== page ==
We are happy to offer some special notes on all of the songs on the LIVE CD. Some of the text will be identical to that found on the CD, while there are special comments and further information added--and, of course, lyrics so that you can sing along!. We hope you will enjoy this companion to your CD purchase. There are additional external links to other sites offering lyrics source3s and guitar chords and tabulature for your enjoyment.
And, as if to get all of the songs about relatives in one spot, Mick is followed by My Brother Sylveste, which was actually a Canadian marching tune that found it's way to Ireland before World War II. We have a unique way of singing this tune, or rather, making the audience sing it, that is aided immensely by having song books. It's one of the most popular numbers in any performance.
My Brother Sylveste
My Brother Sylveste
Have you heard about the big strong man?
He lived in a caravan
Have you heard about the Johnson fight?
Oh, Lord, what a hell of a fight!
You can take all the heavyweights you got
We got a lad who can beat the whole lot
He used to ring the bells in the belfry
Now he's gonna fight Jack Dempsey.
He was me brother Sylveste--
What's he got?
Got a row of forty medals on his chest--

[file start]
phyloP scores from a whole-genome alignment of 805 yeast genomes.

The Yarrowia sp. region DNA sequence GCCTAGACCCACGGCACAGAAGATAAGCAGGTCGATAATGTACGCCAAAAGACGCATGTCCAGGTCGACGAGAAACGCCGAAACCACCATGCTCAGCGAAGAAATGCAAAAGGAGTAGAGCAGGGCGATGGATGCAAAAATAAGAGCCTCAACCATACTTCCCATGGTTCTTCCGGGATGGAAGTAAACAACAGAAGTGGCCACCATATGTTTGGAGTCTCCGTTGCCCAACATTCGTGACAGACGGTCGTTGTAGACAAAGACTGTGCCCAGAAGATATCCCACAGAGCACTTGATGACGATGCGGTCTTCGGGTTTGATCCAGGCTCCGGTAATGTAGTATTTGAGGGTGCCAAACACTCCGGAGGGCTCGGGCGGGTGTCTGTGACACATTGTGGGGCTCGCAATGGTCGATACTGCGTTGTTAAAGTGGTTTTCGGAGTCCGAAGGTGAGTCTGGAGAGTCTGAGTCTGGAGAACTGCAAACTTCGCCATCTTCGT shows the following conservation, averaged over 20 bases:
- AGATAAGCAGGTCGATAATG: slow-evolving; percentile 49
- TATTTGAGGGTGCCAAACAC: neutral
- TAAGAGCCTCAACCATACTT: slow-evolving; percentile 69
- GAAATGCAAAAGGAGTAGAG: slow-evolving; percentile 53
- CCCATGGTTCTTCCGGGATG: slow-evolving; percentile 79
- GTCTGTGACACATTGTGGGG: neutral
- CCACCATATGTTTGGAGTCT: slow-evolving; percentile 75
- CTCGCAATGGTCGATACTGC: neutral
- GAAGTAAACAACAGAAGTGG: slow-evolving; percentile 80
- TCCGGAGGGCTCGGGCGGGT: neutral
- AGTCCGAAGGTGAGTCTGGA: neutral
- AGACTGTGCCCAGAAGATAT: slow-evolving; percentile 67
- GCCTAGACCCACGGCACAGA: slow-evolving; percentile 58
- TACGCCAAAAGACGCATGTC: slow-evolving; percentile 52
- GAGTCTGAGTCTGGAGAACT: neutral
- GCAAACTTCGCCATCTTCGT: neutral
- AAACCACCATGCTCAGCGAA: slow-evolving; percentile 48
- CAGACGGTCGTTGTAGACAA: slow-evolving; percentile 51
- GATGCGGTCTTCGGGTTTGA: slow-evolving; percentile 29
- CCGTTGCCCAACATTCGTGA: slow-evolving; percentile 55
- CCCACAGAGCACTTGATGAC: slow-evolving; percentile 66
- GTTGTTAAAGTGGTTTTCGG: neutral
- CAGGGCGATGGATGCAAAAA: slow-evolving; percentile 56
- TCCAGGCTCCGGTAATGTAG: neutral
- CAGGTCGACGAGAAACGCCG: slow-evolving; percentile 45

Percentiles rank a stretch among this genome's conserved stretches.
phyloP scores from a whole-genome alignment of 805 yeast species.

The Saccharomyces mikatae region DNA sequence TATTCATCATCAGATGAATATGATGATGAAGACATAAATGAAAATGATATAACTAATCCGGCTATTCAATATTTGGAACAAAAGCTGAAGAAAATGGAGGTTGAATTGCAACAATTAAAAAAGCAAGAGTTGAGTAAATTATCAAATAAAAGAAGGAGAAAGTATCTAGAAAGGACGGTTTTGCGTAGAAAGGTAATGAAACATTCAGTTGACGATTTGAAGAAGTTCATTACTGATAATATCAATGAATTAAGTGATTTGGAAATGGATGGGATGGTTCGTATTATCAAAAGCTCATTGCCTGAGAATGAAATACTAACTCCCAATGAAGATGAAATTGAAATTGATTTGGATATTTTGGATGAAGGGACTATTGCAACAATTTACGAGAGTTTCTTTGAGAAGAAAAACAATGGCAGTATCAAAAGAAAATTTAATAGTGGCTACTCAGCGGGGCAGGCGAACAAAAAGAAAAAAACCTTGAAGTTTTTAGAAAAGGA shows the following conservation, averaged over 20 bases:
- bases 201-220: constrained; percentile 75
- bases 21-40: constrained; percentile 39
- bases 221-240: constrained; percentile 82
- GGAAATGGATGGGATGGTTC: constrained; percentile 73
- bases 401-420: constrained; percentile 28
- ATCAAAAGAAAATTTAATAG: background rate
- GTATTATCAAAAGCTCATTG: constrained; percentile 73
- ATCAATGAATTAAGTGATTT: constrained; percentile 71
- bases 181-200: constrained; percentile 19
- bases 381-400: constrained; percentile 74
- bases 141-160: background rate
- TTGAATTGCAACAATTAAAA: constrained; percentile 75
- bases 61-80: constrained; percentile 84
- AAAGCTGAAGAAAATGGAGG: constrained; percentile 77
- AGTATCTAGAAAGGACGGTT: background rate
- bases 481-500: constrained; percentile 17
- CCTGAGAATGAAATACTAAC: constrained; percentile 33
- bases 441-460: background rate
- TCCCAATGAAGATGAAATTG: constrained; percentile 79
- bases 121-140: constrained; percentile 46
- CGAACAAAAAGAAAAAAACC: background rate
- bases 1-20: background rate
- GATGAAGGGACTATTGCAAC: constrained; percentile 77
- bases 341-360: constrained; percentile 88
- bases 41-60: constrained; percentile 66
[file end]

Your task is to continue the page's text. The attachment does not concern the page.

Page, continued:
He killed fifty bad men in the West,
he knows no rest!
Think o'the man--hell's fire!
Don't push, just shove!
Plenty o' room for you and me!
He's got an arm like a leg (ladies say: Ladies leg!)
And a punch that would sink a battle ship
It takes all the army and the navy
To put the wind up Sylveste!
Well he thought he'd take a trip to Italy--
To see the Pope!
And he thought he'd take the trip by sea--
Not a hope!
He jumped out the harbor in New York,
And he swam like a man made o' cork
Well he saw the Lusitania in distress--
What'd he do?
He picked it up and put it on his chest--
He drank all the water in the sea,
And then he walked all the way to Italy!
Well, he thought he'd take a trip to old Japan--
He brought out the big brass band--
Did he, oh!
He played every instrument they'd got now,
What a lad now he played the whole lot
Oh, the old church bells would ring--
And the old church choir would sing
They all turned out to say farewell,
To my big brother Sylveste!